Tete de Negre

You may have seen that a large granite boulder on the University of Wisconsin campus will shortly be either buried or destroyed because it insults students of color.  The boulder, a glacial erratic, is officially known as Chamberlain Rock, in honor of the glaciologist and former university president Thomas Chrowder Chamberlain; but it was once (one time, not at one time) referred to by the English equivalent of the words in my title (hereafter NH), and must therefore be abominated and destroyed.

The appellation NH has in fact been used to name quite a number of things, either because they were black and bulbous, or because they were of a woolly texture, or woolly on top.  Until around 1960, Texans called the wildflower known as the Black Eyed Susan (Rudbeckia hirta) a NH because its central florets are bulbous and black.*  A similar analogy gave rise to the name of the bonbon long (although not lately) known to Europeans as a tete de nigre or negerkopf.  Old dressmakers’ catalogues frequently mention a sort of raised-nap fabric called NH, and the name has been given to more than one dome-topped mountain, or mountain capped with a carpet of brushy vegetation.  I first heard the word (with mild embarrassment) in my undergraduate course on periglacial environments (in 1974), where I was told that the grass-tufted tussocks that naturally form on an arctic tundra are called NH’s, and that a tract dominated by these tufted tussocks is called a NH meadow.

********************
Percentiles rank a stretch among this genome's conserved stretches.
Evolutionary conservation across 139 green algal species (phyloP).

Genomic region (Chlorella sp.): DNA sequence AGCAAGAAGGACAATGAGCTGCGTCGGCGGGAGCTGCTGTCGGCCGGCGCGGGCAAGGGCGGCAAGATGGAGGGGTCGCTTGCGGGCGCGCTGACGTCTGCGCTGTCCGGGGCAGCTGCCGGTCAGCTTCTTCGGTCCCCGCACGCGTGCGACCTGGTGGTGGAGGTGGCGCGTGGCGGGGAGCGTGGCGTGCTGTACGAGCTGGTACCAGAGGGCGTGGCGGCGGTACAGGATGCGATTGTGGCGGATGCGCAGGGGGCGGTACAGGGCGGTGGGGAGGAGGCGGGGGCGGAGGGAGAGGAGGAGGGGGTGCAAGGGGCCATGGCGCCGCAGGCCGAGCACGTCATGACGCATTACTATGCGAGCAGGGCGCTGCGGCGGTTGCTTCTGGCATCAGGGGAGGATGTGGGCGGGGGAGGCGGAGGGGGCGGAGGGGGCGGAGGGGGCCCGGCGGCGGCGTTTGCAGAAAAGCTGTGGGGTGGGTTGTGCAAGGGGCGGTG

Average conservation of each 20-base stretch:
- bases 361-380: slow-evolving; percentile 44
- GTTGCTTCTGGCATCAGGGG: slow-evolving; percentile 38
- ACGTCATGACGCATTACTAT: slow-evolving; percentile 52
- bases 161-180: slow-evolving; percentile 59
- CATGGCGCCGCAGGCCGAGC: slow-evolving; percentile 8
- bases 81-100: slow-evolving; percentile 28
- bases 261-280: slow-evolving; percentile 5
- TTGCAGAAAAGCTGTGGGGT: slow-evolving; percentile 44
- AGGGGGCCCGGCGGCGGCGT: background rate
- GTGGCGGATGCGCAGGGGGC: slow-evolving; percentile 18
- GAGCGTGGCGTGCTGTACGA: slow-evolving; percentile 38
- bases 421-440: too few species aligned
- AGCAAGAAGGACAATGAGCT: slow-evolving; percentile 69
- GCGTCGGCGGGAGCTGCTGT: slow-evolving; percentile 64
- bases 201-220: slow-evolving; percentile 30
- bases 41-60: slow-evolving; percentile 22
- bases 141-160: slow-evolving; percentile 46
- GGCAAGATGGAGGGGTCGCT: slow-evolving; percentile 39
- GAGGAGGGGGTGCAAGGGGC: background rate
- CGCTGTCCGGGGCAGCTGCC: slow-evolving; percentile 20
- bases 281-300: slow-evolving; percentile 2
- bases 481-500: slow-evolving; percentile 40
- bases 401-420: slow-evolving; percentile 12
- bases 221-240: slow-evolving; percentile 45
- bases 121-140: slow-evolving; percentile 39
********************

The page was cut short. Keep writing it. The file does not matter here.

Other things were called NH’s simply because of they were of a dark brown color.  NH tobacco was, for instance, a pipe or chewing tobacco that was dark and strong.  Rich black soil was in some places called NH.  So it was called, for instance, in the narrow river bottoms of northern California.**

Large boulders were also called NH’s, but such boulders were properly black or dark grey in color.

It is certainly possible that some people called large stones NH’s because they believed both were unintelligent, but I am unable to find an example of the phrase NH used with the same significance as the Yiddish phrase goyishe kop.  The Dictionary of International Slurs*** defines the Yiddish slur as follows:

“‘Gentile head.’ A dunce, bonehead.  It may be noted that the Gentiles referred to here were peasants, but the Jewish folk mind denies far-sighted, sensitive intelligence, understanding, and brilliance even to highly trained and distinguished non-Jews.  Thus A goy bleibt a goy (‘A Gentle remains a Gentile’) is usually said in disappointment or mild disgust at the intransigent.”

The same book defines NH (along with many other N words) as,

(1) A black boulder. (2) The main dome at the head of a boiler.